Do you have fun or creative gift ideas for the young darlings in your life? Share them in the comments section!

Book Review: Hedgehog Needs a Hug

Be kind, for everyone you meet is fighting a hard battle.

Attributed to Plato

I’m feeling a little down and out and could use a hug today, so I chose this recent library read to review…In the picture above, I did not ask Mon Cœur (MC) to pose/pout and she really was in a spectacular mood, I guess she was just channeling the hedgehog’s feelings!

There are so many reasons to love Hedgehog Needs a Hug by Jen Betton (click on this link for reviews, as well as really cute projects, craftivities, and discussion guides for the book).

  • It features all our favorite forest animals – rabbits, raccoons, turtles, foxes, and skunks.
  • There’s a sing songy alliteration describing how the animals move – the fox sly-slink-slides.
  • The story has a universal message that everyone needs a little love and kindness.
  • The illustrations are beautiful, and we love talking about what we see on each page. Every time we read, we find something new to discuss.

This book goes great with a couple of other books featuring prickly animals that we love to read:

  • Hedgehugs by Steve Wilson
  • How do You Hug a Porcupine? by Laurie Isop

Book Review: Uh Oh!

Mon Cœur (MC) recently picked out Uh-Oh! by Shutta Crum and illustrated by Patrice Barton at the library. It is the perfect picture book with minimal language, and lends itself to more dialogue between readers.

Two toddlers take a trip to the beach with their moms and as they adventure in sun and sand they experience many “uh-ohs.” It’s fun to talk about the pictures with Mon Cœur (MC) and talk about the uh-ohs – fallen sunglasses, crushed sand sculptures, wind blown hats, waves sweeping kids off their feet – and how the children react to these uh-ohs.

MC hasn’t been to the beach yet, so this is also a great book to introduce the concept of the beach: sand, waves, seagull, and reinforce vocabulary she is already familiar with: bucket, hat, crab, water.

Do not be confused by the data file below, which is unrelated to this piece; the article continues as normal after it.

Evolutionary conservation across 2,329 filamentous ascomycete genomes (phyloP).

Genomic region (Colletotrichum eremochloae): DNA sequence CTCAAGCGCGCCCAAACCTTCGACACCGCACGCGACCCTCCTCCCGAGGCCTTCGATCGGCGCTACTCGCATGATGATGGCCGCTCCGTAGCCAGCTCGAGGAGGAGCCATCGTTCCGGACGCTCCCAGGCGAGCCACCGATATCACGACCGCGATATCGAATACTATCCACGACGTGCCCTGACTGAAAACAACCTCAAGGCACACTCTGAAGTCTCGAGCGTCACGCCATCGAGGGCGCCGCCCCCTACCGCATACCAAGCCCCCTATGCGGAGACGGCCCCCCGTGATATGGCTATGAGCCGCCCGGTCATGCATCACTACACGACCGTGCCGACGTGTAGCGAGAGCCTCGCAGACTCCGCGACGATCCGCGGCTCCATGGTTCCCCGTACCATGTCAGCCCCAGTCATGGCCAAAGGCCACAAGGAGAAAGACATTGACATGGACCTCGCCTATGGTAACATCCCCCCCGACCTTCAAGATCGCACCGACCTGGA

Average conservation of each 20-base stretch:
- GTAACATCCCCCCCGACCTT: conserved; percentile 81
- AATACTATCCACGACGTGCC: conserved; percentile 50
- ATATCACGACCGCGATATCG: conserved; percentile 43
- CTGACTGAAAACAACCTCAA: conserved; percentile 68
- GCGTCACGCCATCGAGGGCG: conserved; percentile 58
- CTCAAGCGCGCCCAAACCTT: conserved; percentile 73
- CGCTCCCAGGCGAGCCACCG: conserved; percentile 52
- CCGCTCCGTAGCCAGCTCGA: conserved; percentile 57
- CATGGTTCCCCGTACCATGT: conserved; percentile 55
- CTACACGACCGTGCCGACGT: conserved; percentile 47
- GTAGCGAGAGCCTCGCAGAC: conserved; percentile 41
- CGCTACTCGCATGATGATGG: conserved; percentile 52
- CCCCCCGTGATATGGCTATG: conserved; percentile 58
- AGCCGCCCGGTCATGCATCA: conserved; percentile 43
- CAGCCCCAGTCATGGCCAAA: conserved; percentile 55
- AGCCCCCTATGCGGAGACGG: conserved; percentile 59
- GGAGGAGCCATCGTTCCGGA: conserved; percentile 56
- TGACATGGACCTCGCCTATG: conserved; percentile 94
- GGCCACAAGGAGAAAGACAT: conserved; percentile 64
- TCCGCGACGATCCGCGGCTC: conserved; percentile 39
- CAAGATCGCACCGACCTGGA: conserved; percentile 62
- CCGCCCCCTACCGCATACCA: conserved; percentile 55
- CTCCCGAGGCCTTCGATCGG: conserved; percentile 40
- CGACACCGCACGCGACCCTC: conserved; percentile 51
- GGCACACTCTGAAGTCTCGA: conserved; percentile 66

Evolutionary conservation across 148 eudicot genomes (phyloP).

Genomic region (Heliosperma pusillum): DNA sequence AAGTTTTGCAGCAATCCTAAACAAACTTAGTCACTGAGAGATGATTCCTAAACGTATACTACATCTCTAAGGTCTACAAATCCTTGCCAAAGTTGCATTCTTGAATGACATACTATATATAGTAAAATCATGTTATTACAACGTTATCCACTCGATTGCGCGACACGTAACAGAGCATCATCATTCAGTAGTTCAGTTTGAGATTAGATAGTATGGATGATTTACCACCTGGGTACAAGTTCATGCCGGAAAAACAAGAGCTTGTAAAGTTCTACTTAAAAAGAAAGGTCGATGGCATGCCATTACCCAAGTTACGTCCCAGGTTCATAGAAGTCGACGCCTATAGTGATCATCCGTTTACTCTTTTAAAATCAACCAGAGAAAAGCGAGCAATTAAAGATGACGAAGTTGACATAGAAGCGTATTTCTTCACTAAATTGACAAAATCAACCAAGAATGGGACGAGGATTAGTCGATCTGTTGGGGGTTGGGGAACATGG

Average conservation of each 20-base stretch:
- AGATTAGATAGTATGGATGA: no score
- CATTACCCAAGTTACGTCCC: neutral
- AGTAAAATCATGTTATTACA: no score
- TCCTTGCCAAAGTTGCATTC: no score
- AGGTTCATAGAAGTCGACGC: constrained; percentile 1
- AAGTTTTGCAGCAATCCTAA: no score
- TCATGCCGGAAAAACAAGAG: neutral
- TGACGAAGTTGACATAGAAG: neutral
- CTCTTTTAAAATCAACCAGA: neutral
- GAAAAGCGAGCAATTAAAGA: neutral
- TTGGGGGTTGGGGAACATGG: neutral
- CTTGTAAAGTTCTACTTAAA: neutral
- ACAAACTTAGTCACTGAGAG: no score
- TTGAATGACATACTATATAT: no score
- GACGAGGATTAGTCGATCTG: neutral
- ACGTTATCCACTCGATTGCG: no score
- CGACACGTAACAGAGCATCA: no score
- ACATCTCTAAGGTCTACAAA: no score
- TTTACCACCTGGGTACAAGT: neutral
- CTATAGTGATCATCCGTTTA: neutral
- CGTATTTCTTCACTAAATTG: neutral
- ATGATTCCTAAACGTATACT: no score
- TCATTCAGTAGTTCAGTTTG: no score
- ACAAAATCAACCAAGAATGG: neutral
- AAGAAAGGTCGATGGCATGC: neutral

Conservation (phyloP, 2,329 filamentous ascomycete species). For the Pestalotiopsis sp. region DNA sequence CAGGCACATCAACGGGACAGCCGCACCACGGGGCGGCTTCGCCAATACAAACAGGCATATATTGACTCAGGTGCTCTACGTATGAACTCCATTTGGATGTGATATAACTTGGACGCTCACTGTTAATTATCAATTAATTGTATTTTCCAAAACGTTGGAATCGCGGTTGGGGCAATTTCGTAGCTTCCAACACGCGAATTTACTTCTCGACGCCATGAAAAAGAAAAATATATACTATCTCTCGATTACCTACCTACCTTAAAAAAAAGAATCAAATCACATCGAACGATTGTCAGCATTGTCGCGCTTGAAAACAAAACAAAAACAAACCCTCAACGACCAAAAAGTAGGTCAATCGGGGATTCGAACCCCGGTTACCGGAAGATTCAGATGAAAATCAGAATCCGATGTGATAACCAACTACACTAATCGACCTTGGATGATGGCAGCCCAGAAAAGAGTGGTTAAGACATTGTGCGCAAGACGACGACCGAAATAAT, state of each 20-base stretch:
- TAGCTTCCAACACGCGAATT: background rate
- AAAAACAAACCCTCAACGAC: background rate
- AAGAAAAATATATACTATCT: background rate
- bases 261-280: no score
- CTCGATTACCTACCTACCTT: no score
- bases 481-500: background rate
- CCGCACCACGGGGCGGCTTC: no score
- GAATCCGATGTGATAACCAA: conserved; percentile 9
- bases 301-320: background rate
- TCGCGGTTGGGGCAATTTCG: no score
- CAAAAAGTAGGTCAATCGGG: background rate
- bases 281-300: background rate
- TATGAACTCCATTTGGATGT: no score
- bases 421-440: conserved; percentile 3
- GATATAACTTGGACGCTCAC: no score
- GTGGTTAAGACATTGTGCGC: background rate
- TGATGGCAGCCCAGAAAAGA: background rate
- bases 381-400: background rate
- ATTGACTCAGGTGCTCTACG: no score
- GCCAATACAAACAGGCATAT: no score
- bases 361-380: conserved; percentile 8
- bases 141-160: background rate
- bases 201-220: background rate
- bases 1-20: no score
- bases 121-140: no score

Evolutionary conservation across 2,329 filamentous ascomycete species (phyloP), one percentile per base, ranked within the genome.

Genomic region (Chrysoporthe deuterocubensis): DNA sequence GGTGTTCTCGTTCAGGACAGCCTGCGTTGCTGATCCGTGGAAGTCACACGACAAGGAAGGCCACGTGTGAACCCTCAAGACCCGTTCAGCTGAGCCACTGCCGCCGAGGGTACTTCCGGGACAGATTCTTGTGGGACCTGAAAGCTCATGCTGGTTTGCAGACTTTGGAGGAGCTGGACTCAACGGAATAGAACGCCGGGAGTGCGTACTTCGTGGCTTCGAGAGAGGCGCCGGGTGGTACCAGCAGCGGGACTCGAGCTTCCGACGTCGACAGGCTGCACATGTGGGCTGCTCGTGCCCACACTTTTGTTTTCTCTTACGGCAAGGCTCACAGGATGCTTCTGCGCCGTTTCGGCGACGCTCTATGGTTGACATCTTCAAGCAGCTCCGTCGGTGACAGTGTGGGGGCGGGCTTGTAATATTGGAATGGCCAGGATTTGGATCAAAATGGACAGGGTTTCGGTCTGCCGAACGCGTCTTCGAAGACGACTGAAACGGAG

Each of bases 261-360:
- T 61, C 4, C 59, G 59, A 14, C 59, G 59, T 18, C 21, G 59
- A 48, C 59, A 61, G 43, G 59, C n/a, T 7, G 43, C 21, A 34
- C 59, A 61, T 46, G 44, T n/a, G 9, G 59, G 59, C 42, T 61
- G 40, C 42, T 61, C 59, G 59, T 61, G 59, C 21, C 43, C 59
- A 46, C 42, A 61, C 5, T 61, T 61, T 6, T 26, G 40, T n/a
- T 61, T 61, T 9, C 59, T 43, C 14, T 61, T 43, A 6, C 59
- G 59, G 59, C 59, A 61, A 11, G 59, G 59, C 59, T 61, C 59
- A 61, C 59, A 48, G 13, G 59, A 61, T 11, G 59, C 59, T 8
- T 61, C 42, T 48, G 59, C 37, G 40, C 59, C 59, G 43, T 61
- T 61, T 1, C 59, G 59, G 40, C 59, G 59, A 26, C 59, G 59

There’s lots of laughing as we read and discuss the book and I love that the kids’ reactions to their missteps are positive. Something happens – an object falls or the kids are knocked down, and instead of a temper tantrum, the kids laugh about it and then figure out how to fix it and move on.

I continually try to reinforce this with MC – when we fall, we might get tears in our eyes and we might become upset – the important thing is to get back up though. When she gets hurt, we kiss boo boos and move on, and when the uh-oh is injury free then we find some way to laugh at the situation and move on.

Just the other day I was trying to put eyedrops in MC’s eye for her pink eye, and Chouchou, trying to assist, sat down on our old (and ready-to-collapse-any-minute) couch, and it fell right under us all. Boom, boom, boom. Uh-oh. We laughed so we wouldn’t cry and we were grateful it happened to us and not guests at Thanksgiving!

Instead of asking Chouchou to repair it, I decided to fix our uh-oh as best I could, with MC’s help of course…

She saw my hammer, saw, drill, and screwdriver, and right away she was off to find her toolbox. She promptly sat down beside me, as close as I would let her while I worked tracing, cutting, and drilling.

I was able to make a new support piece and attach it to the couch while Chouchou was at work; I had to enlist his help when he arrived home to reattach the new piece to the overall frame of the couch and to reinforce it.

It took patience, teamwork, and some laughter, and at the end of the day, we were able to put it back together before our Thanksgiving guests arrived!